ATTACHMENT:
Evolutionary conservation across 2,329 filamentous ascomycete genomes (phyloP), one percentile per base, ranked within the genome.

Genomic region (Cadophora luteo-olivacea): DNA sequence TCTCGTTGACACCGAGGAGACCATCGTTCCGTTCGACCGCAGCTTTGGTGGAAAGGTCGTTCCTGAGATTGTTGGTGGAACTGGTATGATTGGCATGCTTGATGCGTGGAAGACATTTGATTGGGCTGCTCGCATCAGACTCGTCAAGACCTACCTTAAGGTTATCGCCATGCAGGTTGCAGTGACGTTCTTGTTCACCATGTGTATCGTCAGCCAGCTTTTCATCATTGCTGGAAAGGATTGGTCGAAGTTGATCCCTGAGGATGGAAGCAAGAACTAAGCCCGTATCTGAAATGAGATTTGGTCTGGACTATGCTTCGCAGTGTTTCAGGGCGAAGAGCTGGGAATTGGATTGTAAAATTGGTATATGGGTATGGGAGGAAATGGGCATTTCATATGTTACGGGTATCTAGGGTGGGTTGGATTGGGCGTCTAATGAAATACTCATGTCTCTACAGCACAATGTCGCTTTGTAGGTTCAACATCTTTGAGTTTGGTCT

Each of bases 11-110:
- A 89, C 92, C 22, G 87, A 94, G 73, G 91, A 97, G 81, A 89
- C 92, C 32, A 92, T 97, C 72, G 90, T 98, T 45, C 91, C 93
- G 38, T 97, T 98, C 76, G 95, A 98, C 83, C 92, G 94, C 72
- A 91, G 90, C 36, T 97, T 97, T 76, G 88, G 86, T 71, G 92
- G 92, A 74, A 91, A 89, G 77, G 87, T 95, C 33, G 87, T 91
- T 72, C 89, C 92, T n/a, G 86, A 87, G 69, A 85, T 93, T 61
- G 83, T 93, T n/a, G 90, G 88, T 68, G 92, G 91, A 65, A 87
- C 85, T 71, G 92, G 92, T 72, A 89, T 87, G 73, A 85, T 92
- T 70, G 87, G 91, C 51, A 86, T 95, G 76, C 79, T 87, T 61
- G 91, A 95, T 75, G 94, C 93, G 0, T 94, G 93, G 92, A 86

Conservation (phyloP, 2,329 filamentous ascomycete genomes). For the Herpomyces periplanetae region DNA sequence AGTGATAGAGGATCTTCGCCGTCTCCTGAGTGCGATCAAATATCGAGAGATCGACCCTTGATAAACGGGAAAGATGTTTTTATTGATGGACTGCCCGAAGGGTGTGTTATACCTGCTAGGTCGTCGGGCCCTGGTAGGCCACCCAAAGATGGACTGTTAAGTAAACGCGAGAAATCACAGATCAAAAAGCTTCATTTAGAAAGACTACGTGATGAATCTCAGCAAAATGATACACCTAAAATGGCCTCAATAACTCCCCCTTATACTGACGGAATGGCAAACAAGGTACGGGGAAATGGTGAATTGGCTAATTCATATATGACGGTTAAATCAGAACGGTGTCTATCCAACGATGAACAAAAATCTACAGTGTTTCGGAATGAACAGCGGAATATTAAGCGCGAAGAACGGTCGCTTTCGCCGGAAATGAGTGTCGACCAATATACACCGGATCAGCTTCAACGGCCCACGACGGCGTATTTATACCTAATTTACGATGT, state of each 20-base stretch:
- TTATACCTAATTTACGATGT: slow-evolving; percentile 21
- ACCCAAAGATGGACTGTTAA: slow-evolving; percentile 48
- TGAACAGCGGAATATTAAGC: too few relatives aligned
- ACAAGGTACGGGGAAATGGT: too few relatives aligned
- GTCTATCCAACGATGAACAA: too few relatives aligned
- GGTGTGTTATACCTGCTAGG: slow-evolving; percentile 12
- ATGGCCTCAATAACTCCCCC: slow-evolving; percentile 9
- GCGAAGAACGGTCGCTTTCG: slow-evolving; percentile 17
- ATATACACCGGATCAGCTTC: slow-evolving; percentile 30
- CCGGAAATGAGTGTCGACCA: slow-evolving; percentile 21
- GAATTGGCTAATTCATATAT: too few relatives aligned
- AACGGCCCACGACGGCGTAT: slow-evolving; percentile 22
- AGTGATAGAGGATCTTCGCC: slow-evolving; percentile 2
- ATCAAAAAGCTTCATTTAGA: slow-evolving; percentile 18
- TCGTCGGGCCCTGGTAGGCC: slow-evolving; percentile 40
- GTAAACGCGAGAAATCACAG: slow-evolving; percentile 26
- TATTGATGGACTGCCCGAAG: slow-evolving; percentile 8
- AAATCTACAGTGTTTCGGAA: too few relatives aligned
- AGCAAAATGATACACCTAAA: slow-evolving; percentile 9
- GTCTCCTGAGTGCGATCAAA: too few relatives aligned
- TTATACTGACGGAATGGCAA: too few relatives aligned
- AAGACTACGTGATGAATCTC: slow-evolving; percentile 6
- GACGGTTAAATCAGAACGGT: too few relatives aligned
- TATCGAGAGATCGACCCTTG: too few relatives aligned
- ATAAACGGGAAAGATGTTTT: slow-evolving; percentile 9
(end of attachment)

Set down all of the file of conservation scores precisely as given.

Evolutionary conservation across 2,329 filamentous ascomycete genomes (phyloP), one percentile per base, ranked within the genome.

Genomic region (Cadophora luteo-olivacea): DNA sequence TCTCGTTGACACCGAGGAGACCATCGTTCCGTTCGACCGCAGCTTTGGTGGAAAGGTCGTTCCTGAGATTGTTGGTGGAACTGGTATGATTGGCATGCTTGATGCGTGGAAGACATTTGATTGGGCTGCTCGCATCAGACTCGTCAAGACCTACCTTAAGGTTATCGCCATGCAGGTTGCAGTGACGTTCTTGTTCACCATGTGTATCGTCAGCCAGCTTTTCATCATTGCTGGAAAGGATTGGTCGAAGTTGATCCCTGAGGATGGAAGCAAGAACTAAGCCCGTATCTGAAATGAGATTTGGTCTGGACTATGCTTCGCAGTGTTTCAGGGCGAAGAGCTGGGAATTGGATTGTAAAATTGGTATATGGGTATGGGAGGAAATGGGCATTTCATATGTTACGGGTATCTAGGGTGGGTTGGATTGGGCGTCTAATGAAATACTCATGTCTCTACAGCACAATGTCGCTTTGTAGGTTCAACATCTTTGAGTTTGGTCT

Each of bases 11-110:
- A 89, C 92, C 22, G 87, A 94, G 73, G 91, A 97, G 81, A 89
- C 92, C 32, A 92, T 97, C 72, G 90, T 98, T 45, C 91, C 93
- G 38, T 97, T 98, C 76, G 95, A 98, C 83, C 92, G 94, C 72
- A 91, G 90, C 36, T 97, T 97, T 76, G 88, G 86, T 71, G 92
- G 92, A 74, A 91, A 89, G 77, G 87, T 95, C 33, G 87, T 91
- T 72, C 89, C 92, T n/a, G 86, A 87, G 69, A 85, T 93, T 61
- G 83, T 93, T n/a, G 90, G 88, T 68, G 92, G 91, A 65, A 87
- C 85, T 71, G 92, G 92, T 72, A 89, T 87, G 73, A 85, T 92
- T 70, G 87, G 91, C 51, A 86, T 95, G 76, C 79, T 87, T 61
- G 91, A 95, T 75, G 94, C 93, G 0, T 94, G 93, G 92, A 86

Conservation (phyloP, 2,329 filamentous ascomycete genomes). For the Herpomyces periplanetae region DNA sequence AGTGATAGAGGATCTTCGCCGTCTCCTGAGTGCGATCAAATATCGAGAGATCGACCCTTGATAAACGGGAAAGATGTTTTTATTGATGGACTGCCCGAAGGGTGTGTTATACCTGCTAGGTCGTCGGGCCCTGGTAGGCCACCCAAAGATGGACTGTTAAGTAAACGCGAGAAATCACAGATCAAAAAGCTTCATTTAGAAAGACTACGTGATGAATCTCAGCAAAATGATACACCTAAAATGGCCTCAATAACTCCCCCTTATACTGACGGAATGGCAAACAAGGTACGGGGAAATGGTGAATTGGCTAATTCATATATGACGGTTAAATCAGAACGGTGTCTATCCAACGATGAACAAAAATCTACAGTGTTTCGGAATGAACAGCGGAATATTAAGCGCGAAGAACGGTCGCTTTCGCCGGAAATGAGTGTCGACCAATATACACCGGATCAGCTTCAACGGCCCACGACGGCGTATTTATACCTAATTTACGATGT, state of each 20-base stretch:
- TTATACCTAATTTACGATGT: slow-evolving; percentile 21
- ACCCAAAGATGGACTGTTAA: slow-evolving; percentile 48
- TGAACAGCGGAATATTAAGC: too few relatives aligned
- ACAAGGTACGGGGAAATGGT: too few relatives aligned
- GTCTATCCAACGATGAACAA: too few relatives aligned
- GGTGTGTTATACCTGCTAGG: slow-evolving; percentile 12
- ATGGCCTCAATAACTCCCCC: slow-evolving; percentile 9
- GCGAAGAACGGTCGCTTTCG: slow-evolving; percentile 17
- ATATACACCGGATCAGCTTC: slow-evolving; percentile 30
- CCGGAAATGAGTGTCGACCA: slow-evolving; percentile 21
- GAATTGGCTAATTCATATAT: too few relatives aligned
- AACGGCCCACGACGGCGTAT: slow-evolving; percentile 22
- AGTGATAGAGGATCTTCGCC: slow-evolving; percentile 2
- ATCAAAAAGCTTCATTTAGA: slow-evolving; percentile 18
- TCGTCGGGCCCTGGTAGGCC: slow-evolving; percentile 40
- GTAAACGCGAGAAATCACAG: slow-evolving; percentile 26
- TATTGATGGACTGCCCGAAG: slow-evolving; percentile 8
- AAATCTACAGTGTTTCGGAA: too few relatives aligned
- AGCAAAATGATACACCTAAA: slow-evolving; percentile 9
- GTCTCCTGAGTGCGATCAAA: too few relatives aligned
- TTATACTGACGGAATGGCAA: too few relatives aligned
- AAGACTACGTGATGAATCTC: slow-evolving; percentile 6
- GACGGTTAAATCAGAACGGT: too few relatives aligned
- TATCGAGAGATCGACCCTTG: too few relatives aligned
- ATAAACGGGAAAGATGTTTT: slow-evolving; percentile 9